Donald Spoto notes that the Hitchcock touch was evident even in his earliest films: `in the structure and content of the screenplay . . .in the development of plot and theme and images; in the selection of cast and setting; in the style of lighting and placement and movement of the camera; in the moods created, sustained, and shifted; in the subtle manipulation of an audience's fears and desires; in the economy and wit of the narrative; in the pacing; and in the rhythms of the film's final cutting". Hitchcock was, therefore, able to transcend the artistic constraints of the Studio System in which most films are recognisable as the work of a particular studio than of an individual director and make highly personalised films that bear the stamp of his artistic personality.
Francois Truffaut referring to Hitchcock: notes that “he exercises such complete control over all the elements of his films and imprints his personal concepts at each step of the way, Hitchcock has a distinctive style of his own. He is undoubtedly one of the few film-makers on the horizon today whose screen signature can be identified as soon as the picture begins.” It was Truffaut's publication in 1967 of his interviews with Hitchcock that established Hitchcock as the `quintesential auteur' (Spoto). However, this was shortly after the badly received Torn Curtain, and, as Spoto points out, Hitchcock was only too happy to accept Truffaut's `sincere and devoted homage' which was also a `masterpiece of Hitchcockian self promotion'.
Spoto also notes that Hitchcock in his interviews with Truffaut reduces the contribution of others to the production of his films to `little other than elves in the master carpenter's workshop'. With the demise of the Studio System in the 1950s there was more freedom for a single personality to take control and shape the film into something consistent and relatively personal. However, film by its very nature, is a collaborative medium subject to a host of outside elements and rarely the result of a single person's efforts and input. The director has to work with contracted actors, scriptwriters, camera operators, and a many other personnel. Deadlines and costs further discourage experimentation.
DeRosa's account of Hitchcock's collaboration with the scriptwriter John Michael Hayes indicates that Hitchcock's artistic vision were not always his alone and were often radically reshaped and transformed by Hayes' writing. The Hitchcock-Hayes collaborations--Rear Window, To Catch a Thief, The Trouble with Harry and The Man Who Knew Too Much- reflect a lighter and more sophisticated side to Hitchcock. Perhaps referring to the collaborative period, Hitchcock said: "People embrace the auteur theory, but it's difficult to know what someone means by it. Very often the director is no better than his script." However, Hitchcock did little to dispute his own cinematic mastery and when interviewed by Truffaut, he downplayed the role of Hayes labelling him "a radio writer who wrote the dialogue."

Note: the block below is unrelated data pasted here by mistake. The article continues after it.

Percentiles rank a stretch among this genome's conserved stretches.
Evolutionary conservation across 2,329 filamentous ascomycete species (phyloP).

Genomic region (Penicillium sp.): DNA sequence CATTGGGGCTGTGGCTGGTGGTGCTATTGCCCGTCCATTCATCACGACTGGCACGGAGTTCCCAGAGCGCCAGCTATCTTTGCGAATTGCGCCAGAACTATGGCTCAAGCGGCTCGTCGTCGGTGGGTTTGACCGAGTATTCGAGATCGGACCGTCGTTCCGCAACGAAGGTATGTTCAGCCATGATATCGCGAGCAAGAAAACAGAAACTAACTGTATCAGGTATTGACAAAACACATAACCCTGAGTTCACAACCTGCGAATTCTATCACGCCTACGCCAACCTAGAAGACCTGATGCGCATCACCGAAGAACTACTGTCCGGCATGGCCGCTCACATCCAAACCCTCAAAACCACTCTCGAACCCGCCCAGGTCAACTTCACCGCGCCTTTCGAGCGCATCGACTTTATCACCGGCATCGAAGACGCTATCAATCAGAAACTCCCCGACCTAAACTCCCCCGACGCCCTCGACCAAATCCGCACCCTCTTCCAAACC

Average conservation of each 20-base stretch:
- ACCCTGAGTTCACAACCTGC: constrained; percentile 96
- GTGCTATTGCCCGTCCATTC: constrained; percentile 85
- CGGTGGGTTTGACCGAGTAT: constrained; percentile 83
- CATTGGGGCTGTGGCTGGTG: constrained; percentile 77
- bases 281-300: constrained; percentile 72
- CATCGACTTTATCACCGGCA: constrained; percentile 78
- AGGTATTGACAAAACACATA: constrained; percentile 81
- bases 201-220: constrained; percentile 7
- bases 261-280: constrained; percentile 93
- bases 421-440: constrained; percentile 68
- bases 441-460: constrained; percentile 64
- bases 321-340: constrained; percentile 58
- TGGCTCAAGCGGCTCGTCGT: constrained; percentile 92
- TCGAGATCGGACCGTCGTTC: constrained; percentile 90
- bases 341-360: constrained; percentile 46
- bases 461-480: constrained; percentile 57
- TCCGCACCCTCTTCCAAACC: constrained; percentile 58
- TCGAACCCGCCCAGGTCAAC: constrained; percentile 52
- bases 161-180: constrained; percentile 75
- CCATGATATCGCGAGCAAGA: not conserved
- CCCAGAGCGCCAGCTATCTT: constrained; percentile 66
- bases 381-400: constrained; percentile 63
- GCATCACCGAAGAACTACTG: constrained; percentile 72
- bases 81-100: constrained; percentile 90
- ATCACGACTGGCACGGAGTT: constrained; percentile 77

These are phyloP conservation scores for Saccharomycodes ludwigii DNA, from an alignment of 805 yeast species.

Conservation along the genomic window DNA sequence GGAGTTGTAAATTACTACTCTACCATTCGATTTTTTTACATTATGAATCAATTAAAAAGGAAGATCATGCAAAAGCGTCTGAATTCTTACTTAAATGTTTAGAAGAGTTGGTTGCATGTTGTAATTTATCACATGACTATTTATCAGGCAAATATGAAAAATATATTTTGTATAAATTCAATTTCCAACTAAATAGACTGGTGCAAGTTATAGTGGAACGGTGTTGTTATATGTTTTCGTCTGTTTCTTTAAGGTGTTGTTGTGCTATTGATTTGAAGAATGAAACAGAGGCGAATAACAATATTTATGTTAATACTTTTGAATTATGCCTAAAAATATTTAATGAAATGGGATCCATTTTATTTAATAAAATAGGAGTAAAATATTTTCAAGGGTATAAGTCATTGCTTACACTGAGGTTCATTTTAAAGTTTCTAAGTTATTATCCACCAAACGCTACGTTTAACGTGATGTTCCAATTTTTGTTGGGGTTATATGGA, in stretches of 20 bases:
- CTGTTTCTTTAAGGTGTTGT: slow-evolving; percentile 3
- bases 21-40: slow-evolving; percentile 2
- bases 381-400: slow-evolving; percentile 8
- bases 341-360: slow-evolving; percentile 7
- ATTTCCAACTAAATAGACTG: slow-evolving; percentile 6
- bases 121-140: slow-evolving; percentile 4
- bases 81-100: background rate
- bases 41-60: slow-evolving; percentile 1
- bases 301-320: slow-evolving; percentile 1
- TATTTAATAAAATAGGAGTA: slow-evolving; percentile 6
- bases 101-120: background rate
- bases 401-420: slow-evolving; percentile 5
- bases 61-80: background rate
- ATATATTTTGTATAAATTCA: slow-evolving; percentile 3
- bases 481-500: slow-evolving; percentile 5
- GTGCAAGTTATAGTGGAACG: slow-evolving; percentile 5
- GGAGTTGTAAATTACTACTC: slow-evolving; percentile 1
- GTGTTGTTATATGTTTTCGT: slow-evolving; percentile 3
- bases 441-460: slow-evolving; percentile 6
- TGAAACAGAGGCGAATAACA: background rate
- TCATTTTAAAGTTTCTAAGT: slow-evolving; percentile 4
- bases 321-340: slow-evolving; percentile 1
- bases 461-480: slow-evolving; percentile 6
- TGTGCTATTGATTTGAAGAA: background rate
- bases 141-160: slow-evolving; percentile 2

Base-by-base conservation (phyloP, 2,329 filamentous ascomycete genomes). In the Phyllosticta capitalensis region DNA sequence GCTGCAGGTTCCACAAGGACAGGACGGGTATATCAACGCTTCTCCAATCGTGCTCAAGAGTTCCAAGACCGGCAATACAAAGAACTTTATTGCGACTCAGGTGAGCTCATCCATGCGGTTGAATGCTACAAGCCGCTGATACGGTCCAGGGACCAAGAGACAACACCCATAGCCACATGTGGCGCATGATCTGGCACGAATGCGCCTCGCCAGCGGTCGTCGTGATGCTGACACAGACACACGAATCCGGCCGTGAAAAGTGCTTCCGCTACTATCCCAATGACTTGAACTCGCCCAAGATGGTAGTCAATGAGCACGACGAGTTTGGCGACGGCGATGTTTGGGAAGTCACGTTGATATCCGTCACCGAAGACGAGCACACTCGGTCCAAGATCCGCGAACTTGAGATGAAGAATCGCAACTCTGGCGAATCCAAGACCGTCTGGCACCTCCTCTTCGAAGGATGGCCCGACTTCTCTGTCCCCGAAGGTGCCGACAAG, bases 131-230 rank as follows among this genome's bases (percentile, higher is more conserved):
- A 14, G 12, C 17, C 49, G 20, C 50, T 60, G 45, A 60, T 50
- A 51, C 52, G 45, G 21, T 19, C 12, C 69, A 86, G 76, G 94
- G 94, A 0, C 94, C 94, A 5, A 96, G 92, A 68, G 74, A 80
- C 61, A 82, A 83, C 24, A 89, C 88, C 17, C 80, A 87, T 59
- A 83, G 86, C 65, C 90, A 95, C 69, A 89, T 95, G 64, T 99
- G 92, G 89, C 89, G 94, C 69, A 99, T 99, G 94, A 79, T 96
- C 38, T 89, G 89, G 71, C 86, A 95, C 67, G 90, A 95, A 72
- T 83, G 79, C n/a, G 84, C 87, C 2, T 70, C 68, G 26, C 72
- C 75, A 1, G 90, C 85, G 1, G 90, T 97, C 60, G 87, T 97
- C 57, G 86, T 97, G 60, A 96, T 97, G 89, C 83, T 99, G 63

Throughout his career Hitchcock depended on good stories, great performances by actors and the creative contribution of many others. Hitchcock said the success of Psycho was 50% due to Bernard Herrmann, and it was Herrmann who insisted that the shower scene have music, and Hitchcock finally agreed against his own better judgment. However, there is `a consistent vision, with insistent demons, observable' (Spoto) in his films. Hitchcock was a consummate craftsman who planned each shot in advance, involved himself with every aspect of the physical production, and guided the development of his material from start to finish. Before any film he planned every detail thoroughly in advance with the help of storyboards and pictorial outlines. This in itself affected the way his films looked and as he had planned every shot so carefully, he did not need to film any superfluous material. Thus his producers were not given the opportunity to change or to recut the film. His control was `justified by a profound inner conviction that he did know better than others what would work in the formulation and expression of an idea' (Spoto).
In the end, perhaps what distinguishes Hitchcock as the ultimate auteur, or as an audacious self publicist, is the boldness of his numerous cameo appearances, which promoted his own image and can be seen as serving the same function as the artist's signature on a painting.
Francois Truffaut: Hitchcock (1967)
Donald Spotto: The Life of Alfred Hitchcock, Collins (1983)
Steven DeRosa: Writing With Hitchcock: The Collaboration of Alfred Hitchcock and John Michael Hayes Faber & Faber; (July 2001).
John Russell Taylor: Hitch, The Authorised Biography, Abacus (1978)